Snooping the USB Data Stream
to log the control request information. After the read has completed, I add the following lines to log the actual data read from the device:
printk("control read: data "); for (j = 0; j < ctrl.wLength; ++j) printk("%02x ", ctrl.data[j]); printk("\n");
After doing much the same modification to the write section of the if statement, I build, reload the usbcore modules and verify that I now can log all control messages to and from the device. The messages returned are:
CONTROL control read: bRequest=06 bRrequestType=80 wValue=0300 wIndex=0000 control read: data 00 00 61 63
Day 6: Looking at the modifications I have made to the kernel code, I think this work might be something other users might like to have. So, it is time to clean up the code to a state that the USB maintainer might accept for the main kernel source tree.
First, I recognized that the calls to printk() are incorrect. All printk() calls must be accompanied by a proper logging level. These logging levels are added to printk calls by pre-appending the proper KERN_ values to the message. The file include/linux/kernel.h contains the following valid values that must be used:
#define KERN_EMERG "<0>" /* system is unusable */ #define KERN_ALERT "<1>" /* action must be taken immediately */ #define KERN_CRIT "<2>" /* critical conditions */ #define KERN_ERR "<3>" /* error conditions */ #define KERN_WARNING "<4>" /* warning conditions */ #define KERN_NOTICE "<5>" /* normal but significant condition */ #define KERN_INFO "<6>" /* informational */ #define KERN_DEBUG "<7>" /* debug-level messages */
So, I change the printk calls in the usbfs_ioctl() function from:
Now the kernel janitors should not complain about improper printk() usage.
In looking further at the logging messages, however, it is hard to determine for what exact device the message is being logged. More information needs to be added to the printk() calls. Luckily, some macros already in the include/linux/device.h file can help us. They are the dev_printk() macro and its helper macros, dev_dbg(), dev_warn(), dev_info() and dev_err(). These macros all need an additional pointer to a struct device variable, which allows them to print out the unique device ID for the message. So I change the printk() calls again to look like this:
Then the control message printk() calls are changed to:
dev_info(&dev->dev, "control read: " "bRequest=%02x bRrequestType=%02x " "wValue=%04x wIndex=%04x\n", ctrl.bRequest, ctrl.bRequestType, ctrl.wValue, ctrl.wIndex); dev_info(&dev->dev, "control read: data "); for (j = 0; j < ctrl.wLength; ++j) printk("%02x ", ctrl.data[j]); printk("\n");
The printk calls that dump the data do not need to be changed, as they still are printing on the same line as the call to dev_info().
Now the log messages are much more informative, looking like the following:
usb 1-1: CONTROL usb 1-1: control read: bRequest=06 bRrequestType=80 wValue=0300 wIndex=0000 usb 1-1: control read: data 00 00 61 63
I can determine exactly what USB device is being talked to, which helps me weed out the messages for devices I do not care about.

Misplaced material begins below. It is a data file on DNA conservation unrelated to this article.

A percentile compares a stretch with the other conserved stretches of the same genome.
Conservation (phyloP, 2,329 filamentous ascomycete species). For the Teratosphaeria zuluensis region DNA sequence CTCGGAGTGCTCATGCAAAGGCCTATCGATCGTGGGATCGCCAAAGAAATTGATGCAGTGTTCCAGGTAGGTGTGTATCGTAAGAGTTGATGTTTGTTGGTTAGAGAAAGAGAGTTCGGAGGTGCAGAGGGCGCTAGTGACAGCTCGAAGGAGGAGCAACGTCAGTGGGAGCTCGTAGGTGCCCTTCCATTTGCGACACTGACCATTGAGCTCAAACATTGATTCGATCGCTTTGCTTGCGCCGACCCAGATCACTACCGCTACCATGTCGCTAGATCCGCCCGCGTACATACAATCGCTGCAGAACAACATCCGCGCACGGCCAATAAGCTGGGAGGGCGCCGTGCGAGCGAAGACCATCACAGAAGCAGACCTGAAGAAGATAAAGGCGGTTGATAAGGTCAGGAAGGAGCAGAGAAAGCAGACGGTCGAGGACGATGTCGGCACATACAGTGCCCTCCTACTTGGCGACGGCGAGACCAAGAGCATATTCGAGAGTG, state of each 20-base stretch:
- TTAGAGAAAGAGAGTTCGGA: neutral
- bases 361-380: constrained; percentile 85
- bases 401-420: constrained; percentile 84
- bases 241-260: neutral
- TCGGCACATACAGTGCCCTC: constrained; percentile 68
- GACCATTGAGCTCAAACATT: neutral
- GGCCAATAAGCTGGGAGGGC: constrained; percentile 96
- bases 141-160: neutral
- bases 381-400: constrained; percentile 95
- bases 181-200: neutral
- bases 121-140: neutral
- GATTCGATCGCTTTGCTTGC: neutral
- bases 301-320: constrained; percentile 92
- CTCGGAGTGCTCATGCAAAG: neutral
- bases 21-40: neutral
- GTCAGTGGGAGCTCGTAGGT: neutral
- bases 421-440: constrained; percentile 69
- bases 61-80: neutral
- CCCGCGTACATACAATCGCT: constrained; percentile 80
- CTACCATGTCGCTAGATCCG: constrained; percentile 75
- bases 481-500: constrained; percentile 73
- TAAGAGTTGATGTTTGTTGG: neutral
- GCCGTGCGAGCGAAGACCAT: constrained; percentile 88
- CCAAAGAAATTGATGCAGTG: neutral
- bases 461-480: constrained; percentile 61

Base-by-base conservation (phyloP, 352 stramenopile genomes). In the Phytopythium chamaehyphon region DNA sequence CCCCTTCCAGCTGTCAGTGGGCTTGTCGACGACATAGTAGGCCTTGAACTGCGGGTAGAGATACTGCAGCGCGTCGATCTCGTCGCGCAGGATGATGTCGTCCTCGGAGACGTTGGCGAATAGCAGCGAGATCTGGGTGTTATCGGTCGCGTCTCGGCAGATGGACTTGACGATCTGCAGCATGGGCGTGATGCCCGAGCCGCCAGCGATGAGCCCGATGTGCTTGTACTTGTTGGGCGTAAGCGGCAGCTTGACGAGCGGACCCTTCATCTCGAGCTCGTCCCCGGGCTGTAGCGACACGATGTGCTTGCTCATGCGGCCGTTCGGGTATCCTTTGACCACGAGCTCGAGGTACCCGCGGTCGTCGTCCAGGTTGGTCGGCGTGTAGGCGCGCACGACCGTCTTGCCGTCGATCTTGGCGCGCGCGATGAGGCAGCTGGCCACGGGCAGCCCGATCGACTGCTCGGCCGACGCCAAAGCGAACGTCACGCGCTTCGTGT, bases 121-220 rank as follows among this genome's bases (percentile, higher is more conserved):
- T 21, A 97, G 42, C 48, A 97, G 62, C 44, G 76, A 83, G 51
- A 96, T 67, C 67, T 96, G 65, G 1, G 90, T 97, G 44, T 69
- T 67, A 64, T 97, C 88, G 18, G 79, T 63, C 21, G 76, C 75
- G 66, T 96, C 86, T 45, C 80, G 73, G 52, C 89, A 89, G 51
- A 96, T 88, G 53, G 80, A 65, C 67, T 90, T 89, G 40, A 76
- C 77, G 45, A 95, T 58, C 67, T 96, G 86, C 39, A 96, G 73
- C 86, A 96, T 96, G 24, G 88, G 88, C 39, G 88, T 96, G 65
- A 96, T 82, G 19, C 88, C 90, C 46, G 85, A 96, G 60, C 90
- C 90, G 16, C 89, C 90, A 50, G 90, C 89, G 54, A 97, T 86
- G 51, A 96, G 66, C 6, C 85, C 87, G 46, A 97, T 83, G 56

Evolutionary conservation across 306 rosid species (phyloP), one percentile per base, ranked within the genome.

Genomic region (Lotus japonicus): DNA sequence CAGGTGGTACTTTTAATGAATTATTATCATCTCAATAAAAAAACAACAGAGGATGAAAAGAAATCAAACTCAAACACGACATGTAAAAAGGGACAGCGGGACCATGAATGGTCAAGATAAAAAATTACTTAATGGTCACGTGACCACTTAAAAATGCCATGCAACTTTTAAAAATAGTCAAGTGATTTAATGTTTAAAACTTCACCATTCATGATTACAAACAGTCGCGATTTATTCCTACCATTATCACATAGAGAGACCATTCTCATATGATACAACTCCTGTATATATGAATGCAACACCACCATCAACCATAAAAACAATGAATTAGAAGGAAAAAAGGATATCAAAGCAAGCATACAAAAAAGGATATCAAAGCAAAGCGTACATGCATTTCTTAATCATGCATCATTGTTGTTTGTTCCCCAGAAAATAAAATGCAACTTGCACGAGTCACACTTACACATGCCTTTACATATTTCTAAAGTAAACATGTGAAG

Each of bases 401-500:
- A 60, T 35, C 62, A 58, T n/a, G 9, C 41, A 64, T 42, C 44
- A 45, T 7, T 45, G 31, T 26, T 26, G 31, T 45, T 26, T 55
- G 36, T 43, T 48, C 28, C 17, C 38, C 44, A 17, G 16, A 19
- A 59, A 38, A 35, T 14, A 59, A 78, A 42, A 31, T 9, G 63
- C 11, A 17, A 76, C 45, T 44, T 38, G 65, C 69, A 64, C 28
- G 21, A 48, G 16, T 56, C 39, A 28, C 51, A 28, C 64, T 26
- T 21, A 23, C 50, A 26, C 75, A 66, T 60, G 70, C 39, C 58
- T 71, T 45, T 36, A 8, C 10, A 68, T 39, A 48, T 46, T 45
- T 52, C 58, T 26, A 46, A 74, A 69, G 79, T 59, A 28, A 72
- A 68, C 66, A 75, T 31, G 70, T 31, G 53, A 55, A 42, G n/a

Day 7: Oops, I now realize that if I expect this kernel change to be accepted by the community, I had better not always generate these messages. Otherwise, everyone would have their system logs overflowing with messages they do not care about. How to log messages only when asked?
I first look into making a new kernel build configuration option. A simple modification of the drivers/usb/core/Kconfig file adding a new option is simple, but in examining the required code changes, I soon realize that wrapping all of the new logging statements in a #ifdef CONFIG_USBFS_LOGGING statement would make the USB maintainer reject my kernel patch. #ifdef is not generally allowed within kernel code, as it cuts down on readability and makes maintaining the code over time almost impossible.
Instead, I look at making an option that can be changed at runtime. I add the following lines of code to the devio.c file:
static int usbfs_snoop = 0; module_param (usbfs_snoop, bool, S_IRUGO | S_IWUSR); MODULE_PARM_DESC (usbfs_snoop, "true to log all usbfs traffic");
This adds a new module parameter to the main usbcore module called usbfs_snoop. This can be seen after building the code by running the modinfo program:
$ modinfo usbcore license: GPL parm: blinkenlights:true to cycle leds on hubs parm: usbfs_snoop:true to log all usbfs traffic
By loading the module with the following line:
modprobe usbcore usbfs_snoop=1
Webinar: 8 Signs You’re Beyond Cron
11am CDT, April 29th
Join Linux Journal and Pat Cameron, Director of Automation Technology at HelpSystems, as they discuss the eight primary advantages of moving beyond cron job scheduling. In this webinar, you’ll learn about integrating cron with an enterprise scheduler.Join us!
|Android Candy: Intercoms||Apr 23, 2015|
|"No Reboot" Kernel Patching - And Why You Should Care||Apr 22, 2015|
|Return of the Mac||Apr 20, 2015|
|DevOps: Better Than the Sum of Its Parts||Apr 20, 2015|
|Play for Me, Jarvis||Apr 16, 2015|
|Drupageddon: SQL Injection, Database Abstraction and Hundreds of Thousands of Web Sites||Apr 15, 2015|
- DevOps: Better Than the Sum of Its Parts
- "No Reboot" Kernel Patching - And Why You Should Care
- Return of the Mac
- Android Candy: Intercoms
- Drupageddon: SQL Injection, Database Abstraction and Hundreds of Thousands of Web Sites
- Designing Foils with XFLR5
- Non-Linux FOSS: .NET?
- Play for Me, Jarvis
- Consent That Goes Both Ways